Written by Carol Frank Friday, 20 August 2010 00:00
The proposal by Nassau County Executive Edward Mangano to merge the administrative functions of the 6th and 2nd Police Precincts has been both a moving target and an extremely fluid plan that has undergone many critical changes since it was first leaked to the press on Aug. 6.
At a hastily convened meeting by Supervisor Jon Kaiman at the Town of North Hempstead last Tuesday, local, county and state elected officials and PBA officers and members crowded into town hall to learn the details of the plan from Nassau County Police Commissioner Lawrence Mulvey who tried to assure skeptical mayors and county legislators that a reduction and redistribution of personnel resources would not result in a diminution of services to the public.
Confusion reigned as there was no detailed, written plan spelling out the proposed changes. There were two tracks pursued at the meeting simultaneously, one of anger at the way the issue was “sprung on the public” without input from elected officials who represent the affected areas and two, concern and fear that public safety would be radically compromised by siphoning off police power and presence from the 6th Precinct. A number of mayors, specifically from Manor Haven, the Village of Great Neck and Great Neck Plaza, expressed frustration with the current level of service; the mayor of Munsey Park stated an underlying fear that the proposed cut in presence at the 6th might be a prelude to selling off a valuable parcel of property in the future.
Flower Hill Mayor Charles Weiss provided a statement on the threatened consolidation of the Sixth Precinct: “As Mayor of Flower Hill, my role is to act in the best interests of the residents of my village. That includes helping to make sure that issues of concern to them are fully aired, that the residents are informed and have the opportunity to provide feedback on those issues that will directly impact their quality of life.
“I applaud Supervisor Kaiman and Legislators Wink and Bosworth for reacting so quickly and so appropriately to this threat to the security and well-being of the residents of my village and all of those who reside in the 6th Precinct. The county executive’s attempt to eliminate the 6th Precinct by fiat hearkens back to the bad old days when the Republican Party bosses ran Nassau County. Those days are gone, hopefully forever. People are tired of local, state and national policy being dictated by partisan politics.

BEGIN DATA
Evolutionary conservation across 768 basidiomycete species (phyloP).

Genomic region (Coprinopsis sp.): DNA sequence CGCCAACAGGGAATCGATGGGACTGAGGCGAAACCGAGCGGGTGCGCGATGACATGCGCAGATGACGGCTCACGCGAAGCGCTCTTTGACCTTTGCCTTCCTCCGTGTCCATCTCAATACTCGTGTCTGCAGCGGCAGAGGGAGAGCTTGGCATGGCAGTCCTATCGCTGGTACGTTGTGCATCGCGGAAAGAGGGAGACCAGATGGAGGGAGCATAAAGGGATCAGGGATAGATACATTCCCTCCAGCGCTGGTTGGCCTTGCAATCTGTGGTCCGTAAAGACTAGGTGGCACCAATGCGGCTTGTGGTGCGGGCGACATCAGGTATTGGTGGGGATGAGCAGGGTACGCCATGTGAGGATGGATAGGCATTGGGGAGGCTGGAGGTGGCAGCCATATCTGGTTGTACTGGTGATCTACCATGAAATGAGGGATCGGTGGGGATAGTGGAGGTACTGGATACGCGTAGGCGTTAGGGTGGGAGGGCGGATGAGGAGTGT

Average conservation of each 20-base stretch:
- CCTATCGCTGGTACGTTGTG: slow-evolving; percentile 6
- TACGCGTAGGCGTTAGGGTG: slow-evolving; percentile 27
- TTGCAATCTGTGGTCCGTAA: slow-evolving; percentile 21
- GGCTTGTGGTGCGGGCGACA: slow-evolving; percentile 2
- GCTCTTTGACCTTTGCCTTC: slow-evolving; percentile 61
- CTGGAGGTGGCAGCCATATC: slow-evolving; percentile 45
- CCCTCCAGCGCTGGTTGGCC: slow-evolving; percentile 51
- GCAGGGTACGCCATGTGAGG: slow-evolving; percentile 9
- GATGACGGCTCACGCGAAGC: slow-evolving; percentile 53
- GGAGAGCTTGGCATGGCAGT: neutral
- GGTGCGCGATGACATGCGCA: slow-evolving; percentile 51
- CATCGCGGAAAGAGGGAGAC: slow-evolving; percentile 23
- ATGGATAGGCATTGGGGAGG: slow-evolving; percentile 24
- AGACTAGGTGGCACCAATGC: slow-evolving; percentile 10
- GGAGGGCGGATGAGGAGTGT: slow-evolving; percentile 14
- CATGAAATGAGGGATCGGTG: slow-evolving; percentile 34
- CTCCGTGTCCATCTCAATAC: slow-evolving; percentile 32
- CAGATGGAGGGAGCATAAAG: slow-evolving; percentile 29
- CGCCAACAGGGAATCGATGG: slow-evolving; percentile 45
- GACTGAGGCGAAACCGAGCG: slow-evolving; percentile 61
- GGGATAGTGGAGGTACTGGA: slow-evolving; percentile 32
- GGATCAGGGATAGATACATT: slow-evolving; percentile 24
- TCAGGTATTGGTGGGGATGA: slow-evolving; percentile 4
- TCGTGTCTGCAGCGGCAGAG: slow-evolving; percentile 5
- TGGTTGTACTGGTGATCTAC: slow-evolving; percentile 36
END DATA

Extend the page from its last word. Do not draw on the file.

“Nobody wants to spend public money needlessly and everyone is tired of paying some of the highest property taxes in the country. Cutbacks are needed and some of them will undoubtedly be painful; however, it seems absurd to believe that the only way that administrative jobs can be eliminated and $20 million saved is to eliminate the 6th precinct. Of all the things that the County provides, surely police protection and a sense of security and well-being among its citizens must be at the very top of the list and, therefore, the last place to make a drastic change such as this.
“In any event, no plan of this magnitude should be conceived, much less executed without a full public airing and a great deal of sunshine. I urge the county executive to reconsider his egregious decision.”
Gradually, it became apparent that the $20 million to be saved came from an early incentive retirement program offered by the county. Top ranking and top paid police officials, some 125, took the deal. If the county does not fill those vacant positions, $20-$22 million would be saved.
The challenge to Commissioner Mulvey was to come up with a way to shuffle and reconfigure remaining staff to keep the same level of community patrols while consolidating or eliminating administrative functions. As the 6th Precinct and the 2nd Precinct, based in Woodbury, are the least busy of all the Nassau County precincts, the plan floated would have moved and combined administrative posts to the 2nd Precinct, including one commanding officer for both to be based in Woodbury and reduced the number of officers on the front desk of the 6th Precinct from three officers to one person.
By Thursday of last week, there were reports that revisions had been made to keep a commanding officer and supervisor at the 6th Precinct and to keep three officers at the desk to handle calls and emergencies that come in night and day. However, there have been no documents released substantiating the verbal reports.
The county executive’s communications director, Brian Nevin, confirmed the staffing changes noted above and said that the county executive’s proposed budget, which will be unveiled on Sept. 15, will detail all the changes to be made. With a Nassau County $286 million deficit looming, the police budget is expected to be pared down by a total of $30 million.
County Legislator Judi Bosworth told Anton Community Newspapers, “The plan, as it appeared in Friday’s Newsday edition was significantly different from the plan that was presented by Police Commissioner Mulvey on Tuesday. I have yet to see anything in writing and look forward to an analysis of the options. I will continue to advocate for staffing levels to assure excellent police protection for residents of the 6th Precinct and all of Nassau County.”
In spite of fears, frustrations and ire expressed at the meeting, there was a consensus that Commissioner Mulvey is a highly respected leader coming from a background of solid community policing and that he is trusted to strive to maintain the force needed to preserve public safety.
Toward the end of the meeting, Anton Community Newspapers asked him about the morale situation in the police precincts with officers currently holding desk jobs having to return to the streets. Commissioner Mulvey said, “It is never a happy day when work levels are reduced.”